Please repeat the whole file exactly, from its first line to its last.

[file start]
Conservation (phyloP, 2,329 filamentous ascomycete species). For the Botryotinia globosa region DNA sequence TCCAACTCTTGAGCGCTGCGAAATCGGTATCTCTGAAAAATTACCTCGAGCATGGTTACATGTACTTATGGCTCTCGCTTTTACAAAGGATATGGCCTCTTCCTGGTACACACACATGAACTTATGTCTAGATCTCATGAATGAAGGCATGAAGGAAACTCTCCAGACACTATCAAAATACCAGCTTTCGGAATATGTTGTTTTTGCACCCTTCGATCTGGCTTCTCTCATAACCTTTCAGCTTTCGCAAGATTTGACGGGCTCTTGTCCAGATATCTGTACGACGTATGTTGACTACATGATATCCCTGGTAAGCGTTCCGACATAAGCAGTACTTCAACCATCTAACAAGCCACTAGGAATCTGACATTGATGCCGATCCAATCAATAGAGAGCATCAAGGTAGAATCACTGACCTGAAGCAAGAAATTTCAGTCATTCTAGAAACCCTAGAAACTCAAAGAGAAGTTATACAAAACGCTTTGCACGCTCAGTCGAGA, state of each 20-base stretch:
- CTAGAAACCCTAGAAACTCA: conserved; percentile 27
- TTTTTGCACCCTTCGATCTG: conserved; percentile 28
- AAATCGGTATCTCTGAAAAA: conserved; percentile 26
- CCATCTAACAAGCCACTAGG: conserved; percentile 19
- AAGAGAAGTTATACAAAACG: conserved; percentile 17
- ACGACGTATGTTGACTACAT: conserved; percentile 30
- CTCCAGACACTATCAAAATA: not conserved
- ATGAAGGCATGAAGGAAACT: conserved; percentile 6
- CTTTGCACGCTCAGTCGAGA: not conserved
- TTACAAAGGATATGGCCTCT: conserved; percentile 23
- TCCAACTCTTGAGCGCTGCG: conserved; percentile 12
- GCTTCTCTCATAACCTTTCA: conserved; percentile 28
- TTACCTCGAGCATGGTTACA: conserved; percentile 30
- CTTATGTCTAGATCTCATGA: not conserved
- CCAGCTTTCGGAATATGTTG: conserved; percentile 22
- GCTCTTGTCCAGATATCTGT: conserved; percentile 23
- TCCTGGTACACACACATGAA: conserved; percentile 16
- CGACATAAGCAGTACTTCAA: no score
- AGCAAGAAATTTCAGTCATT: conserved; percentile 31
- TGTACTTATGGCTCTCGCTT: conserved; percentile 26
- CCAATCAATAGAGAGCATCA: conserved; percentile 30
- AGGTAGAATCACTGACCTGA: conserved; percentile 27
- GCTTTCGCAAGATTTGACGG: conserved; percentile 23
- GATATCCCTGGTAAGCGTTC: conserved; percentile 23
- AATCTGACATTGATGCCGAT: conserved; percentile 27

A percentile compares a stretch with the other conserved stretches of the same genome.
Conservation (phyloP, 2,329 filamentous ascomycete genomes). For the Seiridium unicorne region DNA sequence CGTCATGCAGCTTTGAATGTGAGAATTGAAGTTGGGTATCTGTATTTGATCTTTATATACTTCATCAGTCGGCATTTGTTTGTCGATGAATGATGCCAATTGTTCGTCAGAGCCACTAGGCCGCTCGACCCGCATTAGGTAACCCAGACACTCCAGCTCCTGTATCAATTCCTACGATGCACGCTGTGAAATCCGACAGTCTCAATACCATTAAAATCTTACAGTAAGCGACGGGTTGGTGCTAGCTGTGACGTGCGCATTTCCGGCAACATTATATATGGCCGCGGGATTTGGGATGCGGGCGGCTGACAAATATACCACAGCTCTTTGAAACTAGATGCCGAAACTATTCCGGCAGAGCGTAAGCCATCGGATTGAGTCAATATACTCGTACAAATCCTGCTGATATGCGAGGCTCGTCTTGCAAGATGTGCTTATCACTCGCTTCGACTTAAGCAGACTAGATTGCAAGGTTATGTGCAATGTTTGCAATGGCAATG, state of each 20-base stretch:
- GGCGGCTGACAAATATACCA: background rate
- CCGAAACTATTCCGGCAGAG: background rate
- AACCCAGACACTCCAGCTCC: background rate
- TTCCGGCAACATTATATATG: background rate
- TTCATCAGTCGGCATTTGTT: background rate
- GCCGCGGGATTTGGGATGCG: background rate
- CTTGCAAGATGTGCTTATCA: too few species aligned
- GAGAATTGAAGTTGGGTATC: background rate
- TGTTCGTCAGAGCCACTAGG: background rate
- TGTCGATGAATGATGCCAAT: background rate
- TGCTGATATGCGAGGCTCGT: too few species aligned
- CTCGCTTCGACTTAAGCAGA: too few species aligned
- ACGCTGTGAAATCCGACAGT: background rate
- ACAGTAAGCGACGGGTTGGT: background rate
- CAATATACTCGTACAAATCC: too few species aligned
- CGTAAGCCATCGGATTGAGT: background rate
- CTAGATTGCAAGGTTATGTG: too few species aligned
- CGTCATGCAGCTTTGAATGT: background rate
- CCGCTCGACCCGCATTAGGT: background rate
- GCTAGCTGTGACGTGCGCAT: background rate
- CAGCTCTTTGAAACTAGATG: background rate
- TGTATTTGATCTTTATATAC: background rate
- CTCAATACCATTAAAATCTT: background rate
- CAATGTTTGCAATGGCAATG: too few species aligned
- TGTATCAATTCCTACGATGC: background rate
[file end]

Conservation (phyloP, 2,329 filamentous ascomycete species). For the Botryotinia globosa region DNA sequence TCCAACTCTTGAGCGCTGCGAAATCGGTATCTCTGAAAAATTACCTCGAGCATGGTTACATGTACTTATGGCTCTCGCTTTTACAAAGGATATGGCCTCTTCCTGGTACACACACATGAACTTATGTCTAGATCTCATGAATGAAGGCATGAAGGAAACTCTCCAGACACTATCAAAATACCAGCTTTCGGAATATGTTGTTTTTGCACCCTTCGATCTGGCTTCTCTCATAACCTTTCAGCTTTCGCAAGATTTGACGGGCTCTTGTCCAGATATCTGTACGACGTATGTTGACTACATGATATCCCTGGTAAGCGTTCCGACATAAGCAGTACTTCAACCATCTAACAAGCCACTAGGAATCTGACATTGATGCCGATCCAATCAATAGAGAGCATCAAGGTAGAATCACTGACCTGAAGCAAGAAATTTCAGTCATTCTAGAAACCCTAGAAACTCAAAGAGAAGTTATACAAAACGCTTTGCACGCTCAGTCGAGA, state of each 20-base stretch:
- CTAGAAACCCTAGAAACTCA: conserved; percentile 27
- TTTTTGCACCCTTCGATCTG: conserved; percentile 28
- AAATCGGTATCTCTGAAAAA: conserved; percentile 26
- CCATCTAACAAGCCACTAGG: conserved; percentile 19
- AAGAGAAGTTATACAAAACG: conserved; percentile 17
- ACGACGTATGTTGACTACAT: conserved; percentile 30
- CTCCAGACACTATCAAAATA: not conserved
- ATGAAGGCATGAAGGAAACT: conserved; percentile 6
- CTTTGCACGCTCAGTCGAGA: not conserved
- TTACAAAGGATATGGCCTCT: conserved; percentile 23
- TCCAACTCTTGAGCGCTGCG: conserved; percentile 12
- GCTTCTCTCATAACCTTTCA: conserved; percentile 28
- TTACCTCGAGCATGGTTACA: conserved; percentile 30
- CTTATGTCTAGATCTCATGA: not conserved
- CCAGCTTTCGGAATATGTTG: conserved; percentile 22
- GCTCTTGTCCAGATATCTGT: conserved; percentile 23
- TCCTGGTACACACACATGAA: conserved; percentile 16
- CGACATAAGCAGTACTTCAA: no score
- AGCAAGAAATTTCAGTCATT: conserved; percentile 31
- TGTACTTATGGCTCTCGCTT: conserved; percentile 26
- CCAATCAATAGAGAGCATCA: conserved; percentile 30
- AGGTAGAATCACTGACCTGA: conserved; percentile 27
- GCTTTCGCAAGATTTGACGG: conserved; percentile 23
- GATATCCCTGGTAAGCGTTC: conserved; percentile 23
- AATCTGACATTGATGCCGAT: conserved; percentile 27

A percentile compares a stretch with the other conserved stretches of the same genome.
Conservation (phyloP, 2,329 filamentous ascomycete genomes). For the Seiridium unicorne region DNA sequence CGTCATGCAGCTTTGAATGTGAGAATTGAAGTTGGGTATCTGTATTTGATCTTTATATACTTCATCAGTCGGCATTTGTTTGTCGATGAATGATGCCAATTGTTCGTCAGAGCCACTAGGCCGCTCGACCCGCATTAGGTAACCCAGACACTCCAGCTCCTGTATCAATTCCTACGATGCACGCTGTGAAATCCGACAGTCTCAATACCATTAAAATCTTACAGTAAGCGACGGGTTGGTGCTAGCTGTGACGTGCGCATTTCCGGCAACATTATATATGGCCGCGGGATTTGGGATGCGGGCGGCTGACAAATATACCACAGCTCTTTGAAACTAGATGCCGAAACTATTCCGGCAGAGCGTAAGCCATCGGATTGAGTCAATATACTCGTACAAATCCTGCTGATATGCGAGGCTCGTCTTGCAAGATGTGCTTATCACTCGCTTCGACTTAAGCAGACTAGATTGCAAGGTTATGTGCAATGTTTGCAATGGCAATG, state of each 20-base stretch:
- GGCGGCTGACAAATATACCA: background rate
- CCGAAACTATTCCGGCAGAG: background rate
- AACCCAGACACTCCAGCTCC: background rate
- TTCCGGCAACATTATATATG: background rate
- TTCATCAGTCGGCATTTGTT: background rate
- GCCGCGGGATTTGGGATGCG: background rate
- CTTGCAAGATGTGCTTATCA: too few species aligned
- GAGAATTGAAGTTGGGTATC: background rate
- TGTTCGTCAGAGCCACTAGG: background rate
- TGTCGATGAATGATGCCAAT: background rate
- TGCTGATATGCGAGGCTCGT: too few species aligned
- CTCGCTTCGACTTAAGCAGA: too few species aligned
- ACGCTGTGAAATCCGACAGT: background rate
- ACAGTAAGCGACGGGTTGGT: background rate
- CAATATACTCGTACAAATCC: too few species aligned
- CGTAAGCCATCGGATTGAGT: background rate
- CTAGATTGCAAGGTTATGTG: too few species aligned
- CGTCATGCAGCTTTGAATGT: background rate
- CCGCTCGACCCGCATTAGGT: background rate
- GCTAGCTGTGACGTGCGCAT: background rate
- CAGCTCTTTGAAACTAGATG: background rate
- TGTATTTGATCTTTATATAC: background rate
- CTCAATACCATTAAAATCTT: background rate
- CAATGTTTGCAATGGCAATG: too few species aligned
- TGTATCAATTCCTACGATGC: background rate